Workers’ compensation insurance is a type of insurance that businesses purchase to provide benefits for employees who become ill or injured on the job. Every state has unique laws regarding workers’ comp requirements, minimum coverages, and costs, and Illinois business owners should follow the guidelines set forth by the Illinois Workers’ Compensation Commission.
Holding a workers’ comp policy is essential for businesses. Without it, you may face expensive fines, not to mention out-of-pocket expenses for medical treatments. You may also face legal action by employees if you cannot provide the required benefits after a workplace accident.
Who Needs Coverage in Illinois?
One of the most important things you need to know about Illinois workers’ compensation laws is whether or not your business must carry this type of insurance. Most companies are required by law to purchase workers’ comp, and the state reports that an estimated 91 percent of Illinois workers have coverage.
The Illinois Workers’ Compensation Commission states that any business with one employee must have workers’ comp coverage. Even if the worker is part-time, you must have coverage. Companies not in Illinois, but with workers from the state, must also provide coverage.
Fines for not having the required insurance can reach $500 per day with a minimum total fine of $10,000. Another costly risk of not carrying workers’ comp is the potential for lawsuits. If an employee sustains an injury on the job while you did not have coverage, that worker can take you to court, and you could be found liable for medical costs and other expenses.
Illinois Classification Codes and Insurance Costs
The cost of workers’ compensation insurance varies depending on the amount of coverage you choose, your payroll, your company’s history of claims, and the type of work your employees do: the riskier the work, the more costly the insurance.
Illinois relies on the National Council on Compensation Insurance (NCCI) to determine minimum coverage requirements for workers’ comp. The NCCI uses a system of classification codes for different industries. The codes help insurance companies understand risk and price policies accordingly. In states like Illinois that use the NCCI codes, insurance costs are fairly consistent and predictable.
In Illinois, private companies write and sell workers’ compensation policies. As opposed to states with monopolistic state funds, the private market makes pricing more competitive and usually benefits employers. In rare cases, it may be impossible to secure a private insurer who will write you a policy. If this happens, you can enroll in a residual market known as the market of last resort. Premiums cost about 50 percent more than in the private market.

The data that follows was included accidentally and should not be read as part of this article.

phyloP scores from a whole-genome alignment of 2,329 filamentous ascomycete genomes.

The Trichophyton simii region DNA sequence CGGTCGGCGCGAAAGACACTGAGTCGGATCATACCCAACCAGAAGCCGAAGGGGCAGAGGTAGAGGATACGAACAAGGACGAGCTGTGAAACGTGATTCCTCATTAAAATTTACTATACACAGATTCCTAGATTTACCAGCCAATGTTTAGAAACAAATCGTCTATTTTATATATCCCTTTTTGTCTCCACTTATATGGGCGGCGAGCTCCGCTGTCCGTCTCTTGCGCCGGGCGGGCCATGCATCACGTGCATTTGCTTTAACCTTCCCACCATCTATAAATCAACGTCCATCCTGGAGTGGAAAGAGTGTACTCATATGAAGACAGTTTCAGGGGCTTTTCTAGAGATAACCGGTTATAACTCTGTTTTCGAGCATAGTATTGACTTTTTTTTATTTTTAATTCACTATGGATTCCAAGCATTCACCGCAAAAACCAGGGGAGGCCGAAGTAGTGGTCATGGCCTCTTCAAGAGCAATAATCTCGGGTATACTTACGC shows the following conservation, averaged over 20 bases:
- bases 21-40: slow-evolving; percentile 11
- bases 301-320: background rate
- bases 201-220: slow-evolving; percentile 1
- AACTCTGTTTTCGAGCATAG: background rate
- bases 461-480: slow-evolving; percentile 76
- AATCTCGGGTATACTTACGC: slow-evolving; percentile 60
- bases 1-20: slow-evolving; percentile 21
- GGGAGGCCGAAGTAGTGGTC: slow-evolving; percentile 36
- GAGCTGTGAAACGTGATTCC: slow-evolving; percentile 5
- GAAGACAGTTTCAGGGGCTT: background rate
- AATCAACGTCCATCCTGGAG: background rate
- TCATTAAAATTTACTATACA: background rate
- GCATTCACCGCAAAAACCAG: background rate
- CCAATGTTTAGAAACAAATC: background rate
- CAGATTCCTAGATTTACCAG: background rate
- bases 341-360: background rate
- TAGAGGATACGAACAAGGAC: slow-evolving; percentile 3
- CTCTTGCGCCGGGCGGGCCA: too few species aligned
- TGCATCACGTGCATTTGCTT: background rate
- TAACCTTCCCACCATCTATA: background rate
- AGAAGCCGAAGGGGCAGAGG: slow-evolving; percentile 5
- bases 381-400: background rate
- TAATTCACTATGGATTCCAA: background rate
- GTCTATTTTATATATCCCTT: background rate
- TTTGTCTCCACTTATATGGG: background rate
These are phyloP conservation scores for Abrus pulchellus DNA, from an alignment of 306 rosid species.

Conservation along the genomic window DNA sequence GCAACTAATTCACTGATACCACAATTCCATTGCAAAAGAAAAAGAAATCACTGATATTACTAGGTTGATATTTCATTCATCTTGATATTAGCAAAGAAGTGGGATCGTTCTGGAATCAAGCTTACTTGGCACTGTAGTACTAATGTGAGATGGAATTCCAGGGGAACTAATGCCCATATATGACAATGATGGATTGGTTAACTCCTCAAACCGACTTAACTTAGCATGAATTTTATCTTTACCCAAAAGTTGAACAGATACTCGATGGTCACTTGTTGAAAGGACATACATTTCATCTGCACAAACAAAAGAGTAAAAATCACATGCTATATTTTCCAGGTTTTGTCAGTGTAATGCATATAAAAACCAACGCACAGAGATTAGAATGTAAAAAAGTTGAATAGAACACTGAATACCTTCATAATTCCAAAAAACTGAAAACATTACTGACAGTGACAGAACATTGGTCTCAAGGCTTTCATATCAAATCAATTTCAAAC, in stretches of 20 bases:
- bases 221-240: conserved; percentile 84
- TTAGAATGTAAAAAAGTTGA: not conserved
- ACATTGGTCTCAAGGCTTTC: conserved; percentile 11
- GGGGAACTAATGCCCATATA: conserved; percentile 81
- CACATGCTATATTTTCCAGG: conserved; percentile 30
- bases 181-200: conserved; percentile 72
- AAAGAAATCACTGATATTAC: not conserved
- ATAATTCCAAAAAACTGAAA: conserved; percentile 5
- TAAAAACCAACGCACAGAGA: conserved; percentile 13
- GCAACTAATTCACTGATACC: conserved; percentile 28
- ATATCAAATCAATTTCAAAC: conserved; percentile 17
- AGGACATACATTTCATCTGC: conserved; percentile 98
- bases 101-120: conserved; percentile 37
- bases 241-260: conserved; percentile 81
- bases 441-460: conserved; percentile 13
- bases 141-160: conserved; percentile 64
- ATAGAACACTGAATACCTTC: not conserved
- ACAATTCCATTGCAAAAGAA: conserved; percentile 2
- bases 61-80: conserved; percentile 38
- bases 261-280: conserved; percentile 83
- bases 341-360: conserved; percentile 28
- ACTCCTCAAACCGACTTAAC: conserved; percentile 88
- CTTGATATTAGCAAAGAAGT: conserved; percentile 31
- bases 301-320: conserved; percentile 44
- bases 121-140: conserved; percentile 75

The Illinois Department of Insurance releases a yearly report on workers’ compensation carriers in the state. The “Market Share Report” lists all available carriers, creating an extensive list that is useful when shopping for a policy.
Illinois business owners also have the option to file for permission to self-insure. Insurance experts typically don’t recommend this for smaller businesses, but some large companies choose to do it. It takes a significant amount of money set aside to provide self-insurance, something most smaller businesses simply cannot do. You must apply to be self-insured and renew that application annually.
Certain types of workers are exempt under Illinois law and do not have to be covered by a workers’ comp policy. These include sole proprietors, LLC members, corporate officers, and business partners. If you cover employees but do not want coverage for yourself, you must notify the insurance company in writing.
Independent contractors cannot be covered by workers’ comp in Illinois, so make sure you understand this classification. Misclassifying an employee as a contractor and failing to provide workers’ compensation insurance can lead to significant fines.
Companies that hire truckers must also understand an Illinois Supreme Court decision, Roberson v. Industrial Commission. The court decided that even when companies refer to truck drivers as independent contractors, they must provide workers’ comp coverage for them.
Illinois also exempts family members who work in agriculture with less than 400 employed working days per quarter. This is exclusive of the working hours of the employer’s family members, including spouses, children, and any family living member there.
Understanding the Laws to Save
Some employers look at workers’ compensation insurance as an extra financial burden. Some may even try to game the system and get out of paying for this coverage. But in practice, doing so can be even costlier than providing insurance. If you own a business in Illinois, you should get to know the laws, shop around for the best policy, and in the end—you’ll save money while providing excellent care for your employees.